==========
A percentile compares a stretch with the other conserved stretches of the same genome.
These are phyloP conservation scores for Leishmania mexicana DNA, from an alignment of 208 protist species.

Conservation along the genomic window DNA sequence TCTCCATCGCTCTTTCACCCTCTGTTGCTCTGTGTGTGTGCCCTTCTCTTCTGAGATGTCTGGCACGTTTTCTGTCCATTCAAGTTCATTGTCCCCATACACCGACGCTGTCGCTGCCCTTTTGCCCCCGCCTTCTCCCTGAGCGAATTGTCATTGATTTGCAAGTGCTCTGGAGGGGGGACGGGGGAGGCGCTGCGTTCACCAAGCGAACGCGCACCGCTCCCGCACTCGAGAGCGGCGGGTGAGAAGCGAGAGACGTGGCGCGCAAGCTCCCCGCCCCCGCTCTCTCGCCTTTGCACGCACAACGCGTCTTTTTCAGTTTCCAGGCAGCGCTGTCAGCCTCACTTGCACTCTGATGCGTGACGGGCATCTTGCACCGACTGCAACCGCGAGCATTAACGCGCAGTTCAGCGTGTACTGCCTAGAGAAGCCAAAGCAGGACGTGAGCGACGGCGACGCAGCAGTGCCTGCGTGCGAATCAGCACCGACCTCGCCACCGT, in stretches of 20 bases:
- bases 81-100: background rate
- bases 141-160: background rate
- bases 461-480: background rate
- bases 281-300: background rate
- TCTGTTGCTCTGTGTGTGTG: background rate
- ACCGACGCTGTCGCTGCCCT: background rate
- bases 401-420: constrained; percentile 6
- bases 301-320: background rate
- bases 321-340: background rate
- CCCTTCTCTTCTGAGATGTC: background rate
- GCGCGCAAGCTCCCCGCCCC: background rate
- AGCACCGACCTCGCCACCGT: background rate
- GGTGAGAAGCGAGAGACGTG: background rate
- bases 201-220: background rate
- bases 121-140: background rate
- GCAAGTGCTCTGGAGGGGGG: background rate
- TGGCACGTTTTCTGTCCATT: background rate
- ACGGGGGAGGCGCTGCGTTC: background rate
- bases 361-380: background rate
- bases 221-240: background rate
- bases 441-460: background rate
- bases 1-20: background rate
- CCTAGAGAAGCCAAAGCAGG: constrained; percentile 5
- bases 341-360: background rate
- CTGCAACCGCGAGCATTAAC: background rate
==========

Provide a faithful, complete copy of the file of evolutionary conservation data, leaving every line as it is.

A percentile compares a stretch with the other conserved stretches of the same genome.
These are phyloP conservation scores for Leishmania mexicana DNA, from an alignment of 208 protist species.

Conservation along the genomic window DNA sequence TCTCCATCGCTCTTTCACCCTCTGTTGCTCTGTGTGTGTGCCCTTCTCTTCTGAGATGTCTGGCACGTTTTCTGTCCATTCAAGTTCATTGTCCCCATACACCGACGCTGTCGCTGCCCTTTTGCCCCCGCCTTCTCCCTGAGCGAATTGTCATTGATTTGCAAGTGCTCTGGAGGGGGGACGGGGGAGGCGCTGCGTTCACCAAGCGAACGCGCACCGCTCCCGCACTCGAGAGCGGCGGGTGAGAAGCGAGAGACGTGGCGCGCAAGCTCCCCGCCCCCGCTCTCTCGCCTTTGCACGCACAACGCGTCTTTTTCAGTTTCCAGGCAGCGCTGTCAGCCTCACTTGCACTCTGATGCGTGACGGGCATCTTGCACCGACTGCAACCGCGAGCATTAACGCGCAGTTCAGCGTGTACTGCCTAGAGAAGCCAAAGCAGGACGTGAGCGACGGCGACGCAGCAGTGCCTGCGTGCGAATCAGCACCGACCTCGCCACCGT, in stretches of 20 bases:
- bases 81-100: background rate
- bases 141-160: background rate
- bases 461-480: background rate
- bases 281-300: background rate
- TCTGTTGCTCTGTGTGTGTG: background rate
- ACCGACGCTGTCGCTGCCCT: background rate
- bases 401-420: constrained; percentile 6
- bases 301-320: background rate
- bases 321-340: background rate
- CCCTTCTCTTCTGAGATGTC: background rate
- GCGCGCAAGCTCCCCGCCCC: background rate
- AGCACCGACCTCGCCACCGT: background rate
- GGTGAGAAGCGAGAGACGTG: background rate
- bases 201-220: background rate
- bases 121-140: background rate
- GCAAGTGCTCTGGAGGGGGG: background rate
- TGGCACGTTTTCTGTCCATT: background rate
- ACGGGGGAGGCGCTGCGTTC: background rate
- bases 361-380: background rate
- bases 221-240: background rate
- bases 441-460: background rate
- bases 1-20: background rate
- CCTAGAGAAGCCAAAGCAGG: constrained; percentile 5
- bases 341-360: background rate
- CTGCAACCGCGAGCATTAAC: background rate